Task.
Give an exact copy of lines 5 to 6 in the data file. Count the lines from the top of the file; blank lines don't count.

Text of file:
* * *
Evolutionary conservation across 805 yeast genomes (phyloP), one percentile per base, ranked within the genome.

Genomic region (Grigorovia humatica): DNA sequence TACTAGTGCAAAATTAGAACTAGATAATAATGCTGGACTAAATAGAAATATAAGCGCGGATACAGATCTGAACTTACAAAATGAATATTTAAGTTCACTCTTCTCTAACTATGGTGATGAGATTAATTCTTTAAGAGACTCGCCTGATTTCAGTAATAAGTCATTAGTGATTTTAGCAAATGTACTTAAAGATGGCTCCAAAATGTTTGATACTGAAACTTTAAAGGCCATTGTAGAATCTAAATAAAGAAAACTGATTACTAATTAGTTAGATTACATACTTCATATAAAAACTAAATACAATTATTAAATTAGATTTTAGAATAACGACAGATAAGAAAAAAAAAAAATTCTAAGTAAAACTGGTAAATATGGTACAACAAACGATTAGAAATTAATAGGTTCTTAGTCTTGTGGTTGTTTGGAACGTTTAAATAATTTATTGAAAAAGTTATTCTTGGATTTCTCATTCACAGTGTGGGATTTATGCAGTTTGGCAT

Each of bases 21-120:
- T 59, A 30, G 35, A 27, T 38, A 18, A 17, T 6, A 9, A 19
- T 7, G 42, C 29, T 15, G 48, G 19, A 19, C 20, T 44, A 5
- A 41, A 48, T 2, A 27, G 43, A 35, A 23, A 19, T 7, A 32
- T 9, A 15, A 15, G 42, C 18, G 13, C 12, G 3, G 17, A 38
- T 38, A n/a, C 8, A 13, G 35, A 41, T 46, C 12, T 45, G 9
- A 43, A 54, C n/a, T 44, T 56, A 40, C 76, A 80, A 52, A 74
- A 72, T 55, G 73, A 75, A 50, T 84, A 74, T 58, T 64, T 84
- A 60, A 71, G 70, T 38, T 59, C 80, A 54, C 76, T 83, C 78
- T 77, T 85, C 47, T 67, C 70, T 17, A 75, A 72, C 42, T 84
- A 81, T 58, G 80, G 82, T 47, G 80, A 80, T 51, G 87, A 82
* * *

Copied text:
- T 7, G 42, C 29, T 15, G 48, G 19, A 19, C 20, T 44, A 5
- A 41, A 48, T 2, A 27, G 43, A 35, A 23, A 19, T 7, A 32